I think it’s unfortunate that you’re misleading the public by stating that UCSF should discourage the Sutro Stewards from removing the understory. I’ve followed this Sutro issue for some time now and attended many of the public meetings and I’ve read much of what you have stated on your website about the Stewards. It’s disappointing that you seem to hold them responsible for much of the plans that UCSF has for Sutro. UCSF owns and controls this Reserve, not the Stewards. UCSF makes the decisions about how the land is managed, not the Stewards. Yet, in your writings you make the issues appear that the Stewards control what UCSF does with the Reserve.
    The Stewards cannot simply go up and remove understory at their own discretion.

    [Webmaster: Hi Ryan, thanks for stopping by to comment. We admire a lot of what the Sutro Stewards do. They keep the trails open, and they manage the Native Garden without using *any* pesticides – unlike the city’s own ‘Natural Areas Program,’ which has been using increasing amounts of pesticide.

    But they do most of the work in the Reserve and run the Native Plant Nursery in the Aldea area. Their Executive Director, Craig Dawson, is a long-standing member of UCSF’s Community Action Advisory Group [and Parnassus Community Action Team]. We do think – and this is an opinion – that this gives them a great deal of say in what is done in the Reserve. Unless there are opposing instructions from UCSF, we would expect the Sutro Stewards to lead the direction of work in the Reserve. Mr Dawson supports felling large numbers of trees, and using pesticides.]

    I hope you allow my comments to be posted on your website.. This is neither a flame, nor an argument, but a statement of opinion.

    [We do try to post all comments. But we don’t do flames or ad hominem attacks or personal remarks. We’re fine with arguments, and have only cut them off maybe twice in four years when they became repetitive and pointless.]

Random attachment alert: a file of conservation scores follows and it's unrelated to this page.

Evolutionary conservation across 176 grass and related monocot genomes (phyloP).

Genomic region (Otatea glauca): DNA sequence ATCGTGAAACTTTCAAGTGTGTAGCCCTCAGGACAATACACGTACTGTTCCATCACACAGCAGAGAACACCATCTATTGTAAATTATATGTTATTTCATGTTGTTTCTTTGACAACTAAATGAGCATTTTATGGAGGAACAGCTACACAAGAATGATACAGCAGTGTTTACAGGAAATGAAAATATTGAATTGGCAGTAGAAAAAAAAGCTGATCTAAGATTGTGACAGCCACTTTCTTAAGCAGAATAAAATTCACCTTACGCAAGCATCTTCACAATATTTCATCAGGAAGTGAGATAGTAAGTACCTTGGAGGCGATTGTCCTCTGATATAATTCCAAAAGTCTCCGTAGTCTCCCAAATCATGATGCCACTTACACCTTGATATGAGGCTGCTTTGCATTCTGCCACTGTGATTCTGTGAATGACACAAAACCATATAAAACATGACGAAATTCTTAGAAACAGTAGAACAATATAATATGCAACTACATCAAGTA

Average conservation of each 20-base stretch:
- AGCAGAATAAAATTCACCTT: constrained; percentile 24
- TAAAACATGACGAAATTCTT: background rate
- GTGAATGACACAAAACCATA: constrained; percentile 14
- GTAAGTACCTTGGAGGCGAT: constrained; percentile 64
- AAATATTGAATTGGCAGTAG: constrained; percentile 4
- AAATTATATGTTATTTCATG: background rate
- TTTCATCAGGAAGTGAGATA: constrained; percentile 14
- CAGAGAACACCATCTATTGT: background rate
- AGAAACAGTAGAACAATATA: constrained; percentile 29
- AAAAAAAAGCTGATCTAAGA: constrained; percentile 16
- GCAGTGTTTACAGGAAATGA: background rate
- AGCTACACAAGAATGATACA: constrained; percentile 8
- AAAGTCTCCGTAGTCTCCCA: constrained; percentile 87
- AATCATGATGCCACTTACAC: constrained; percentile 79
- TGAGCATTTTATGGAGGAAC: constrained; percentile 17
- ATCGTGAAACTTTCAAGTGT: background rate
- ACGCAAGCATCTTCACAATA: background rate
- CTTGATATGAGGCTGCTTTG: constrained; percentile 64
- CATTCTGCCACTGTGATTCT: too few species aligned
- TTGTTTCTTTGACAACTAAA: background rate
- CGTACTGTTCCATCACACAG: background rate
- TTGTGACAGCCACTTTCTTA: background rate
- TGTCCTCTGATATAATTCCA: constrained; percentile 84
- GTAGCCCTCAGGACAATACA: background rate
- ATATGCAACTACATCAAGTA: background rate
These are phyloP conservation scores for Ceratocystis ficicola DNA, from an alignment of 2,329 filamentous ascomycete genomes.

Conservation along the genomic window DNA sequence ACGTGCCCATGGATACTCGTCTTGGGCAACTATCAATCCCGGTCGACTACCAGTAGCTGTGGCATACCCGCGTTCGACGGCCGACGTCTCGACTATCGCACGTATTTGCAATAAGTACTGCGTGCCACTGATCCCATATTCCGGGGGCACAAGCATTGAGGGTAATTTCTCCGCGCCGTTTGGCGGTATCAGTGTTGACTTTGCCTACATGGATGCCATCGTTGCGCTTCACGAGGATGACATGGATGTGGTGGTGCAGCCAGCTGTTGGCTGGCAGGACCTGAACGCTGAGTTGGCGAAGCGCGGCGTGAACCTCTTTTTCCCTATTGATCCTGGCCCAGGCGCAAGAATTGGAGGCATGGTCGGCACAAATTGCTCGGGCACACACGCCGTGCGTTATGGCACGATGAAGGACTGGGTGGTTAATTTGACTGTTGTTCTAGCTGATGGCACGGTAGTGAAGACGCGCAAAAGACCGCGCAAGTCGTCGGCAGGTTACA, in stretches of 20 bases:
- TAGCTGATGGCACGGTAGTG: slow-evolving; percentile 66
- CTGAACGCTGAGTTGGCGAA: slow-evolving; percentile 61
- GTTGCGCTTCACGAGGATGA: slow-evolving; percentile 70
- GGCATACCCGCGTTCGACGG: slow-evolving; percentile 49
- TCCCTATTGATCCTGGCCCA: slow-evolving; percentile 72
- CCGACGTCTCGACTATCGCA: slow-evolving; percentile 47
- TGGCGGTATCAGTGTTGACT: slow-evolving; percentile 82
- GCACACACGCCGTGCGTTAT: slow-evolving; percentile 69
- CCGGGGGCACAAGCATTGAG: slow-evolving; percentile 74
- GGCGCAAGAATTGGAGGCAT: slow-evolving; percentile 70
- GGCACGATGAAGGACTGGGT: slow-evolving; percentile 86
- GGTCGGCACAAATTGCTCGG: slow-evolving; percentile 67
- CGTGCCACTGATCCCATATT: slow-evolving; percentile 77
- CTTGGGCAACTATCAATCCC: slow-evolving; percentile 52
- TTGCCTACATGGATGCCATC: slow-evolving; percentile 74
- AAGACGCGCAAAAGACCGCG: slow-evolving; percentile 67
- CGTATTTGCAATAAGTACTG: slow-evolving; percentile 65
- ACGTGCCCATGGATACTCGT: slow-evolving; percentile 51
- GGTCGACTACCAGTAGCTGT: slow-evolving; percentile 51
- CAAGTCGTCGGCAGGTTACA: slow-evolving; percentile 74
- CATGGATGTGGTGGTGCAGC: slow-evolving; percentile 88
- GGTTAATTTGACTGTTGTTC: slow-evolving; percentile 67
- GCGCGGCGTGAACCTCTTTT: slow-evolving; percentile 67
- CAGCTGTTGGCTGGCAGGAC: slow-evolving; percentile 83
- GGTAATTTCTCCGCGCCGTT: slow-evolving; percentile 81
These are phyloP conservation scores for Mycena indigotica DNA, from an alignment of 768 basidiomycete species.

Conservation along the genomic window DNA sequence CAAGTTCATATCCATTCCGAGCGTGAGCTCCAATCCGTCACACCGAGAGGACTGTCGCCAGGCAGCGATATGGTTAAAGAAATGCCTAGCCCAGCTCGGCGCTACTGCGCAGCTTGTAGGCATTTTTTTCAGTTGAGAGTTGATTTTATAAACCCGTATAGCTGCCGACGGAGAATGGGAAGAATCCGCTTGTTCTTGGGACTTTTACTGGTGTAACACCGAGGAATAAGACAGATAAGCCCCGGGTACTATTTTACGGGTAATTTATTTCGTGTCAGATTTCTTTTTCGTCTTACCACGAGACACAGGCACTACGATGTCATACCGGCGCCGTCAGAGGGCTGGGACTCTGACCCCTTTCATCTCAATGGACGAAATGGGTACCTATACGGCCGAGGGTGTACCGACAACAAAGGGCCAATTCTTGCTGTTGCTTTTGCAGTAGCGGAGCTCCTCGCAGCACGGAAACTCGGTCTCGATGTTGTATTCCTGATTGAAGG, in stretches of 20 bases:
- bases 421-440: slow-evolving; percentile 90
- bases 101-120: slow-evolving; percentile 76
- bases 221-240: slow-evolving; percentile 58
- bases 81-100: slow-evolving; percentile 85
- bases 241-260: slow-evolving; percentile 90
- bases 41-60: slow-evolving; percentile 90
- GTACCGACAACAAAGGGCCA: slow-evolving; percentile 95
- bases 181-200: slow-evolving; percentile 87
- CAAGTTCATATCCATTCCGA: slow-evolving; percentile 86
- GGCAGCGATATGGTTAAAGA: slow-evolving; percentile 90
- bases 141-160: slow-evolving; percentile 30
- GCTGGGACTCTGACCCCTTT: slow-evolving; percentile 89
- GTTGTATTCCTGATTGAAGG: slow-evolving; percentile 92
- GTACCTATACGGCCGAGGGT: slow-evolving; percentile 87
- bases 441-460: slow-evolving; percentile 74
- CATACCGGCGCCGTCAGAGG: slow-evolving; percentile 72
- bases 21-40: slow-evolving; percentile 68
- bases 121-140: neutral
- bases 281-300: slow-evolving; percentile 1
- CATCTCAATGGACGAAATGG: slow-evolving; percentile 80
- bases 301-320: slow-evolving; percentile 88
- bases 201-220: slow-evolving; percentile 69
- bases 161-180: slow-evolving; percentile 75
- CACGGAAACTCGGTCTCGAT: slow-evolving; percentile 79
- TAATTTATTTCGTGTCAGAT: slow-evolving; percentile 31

I value your effort in maintaining Sutro as a haven for nature, but I am sorely disappointed in the way in which you point the finger at a volunteer group that has made it possible for YOU and those who support your effort to actually enjoy the Reserve.

    [Thanks. We hope this clarifies that we’re not opposed the the Sutro Stewards per se, but are disappointed in some of their activities – like mowing down or tearing out understory – and in their apparent stance about trees and pesticides. We do appreciate their keeping the trails open – but would like to mention that people have been enjoying the forest for decades before the Sutro Stewards started work there.]

  4. harry says:

    why oh why do they keep thinning the forest? you’re right, it’s noticeably drier in some spots. it used to be muddy year round, but now with the canopy thinned so much, this is the first year we see so many dry trails. please, please stop doing this, and let the canopy grow back!

  5. milliontrees says:

    Ryan might find it helpful to understand the relationship between the Sutro Stewards and UCSF to read the Stewards’ public comment on the Draft Environmental Impact Report (DEIR) for the project. UCSF has made all the public comments available to the public here:

    The Executive Director of the Stewards says in his letter that although he supports the project, he is not satisfied with several aspects of the project. He wants more trees destroyed than proposed by the DEIR so that there is more space and sunlight for the native plants and trees that he would like planted. Consistent with that criticism he doesn’t think the DEIR commits to planting as many native plants and trees as he would like. And he would like more herbicides to be used to control non-native trees and vegetation.

    So, Ryan is actually right that the desires of UCSF for the future of Mount Sutro don’t match exactly with the Sutro Stewards. However, based on this public comment, it seems that they want an even more extreme make-over of the forest.

    Another reason why Ryan and others might find the public comments interesting is that they would learn that critics of the plans and those who are opposed to them overwhelmingly outnumber the few comments that support the plans. Many of the comments come from neighbors of Mount Sutro who believe that the destruction of most of the forest will have a negative impact on their microclimate such as wind and noise. And many of the comments are from people who know the forest and love it just as it is.

  6. gina hall says:

    Leave the forest alone. Everywhere that has been thinned so far is so NOT beautiful, It is an eyesore. To return San Francisco to ‘native’ is to return it to sand dunes. Will the cliffs on the Great Highway be the next to go? Where does one stop with this distruction?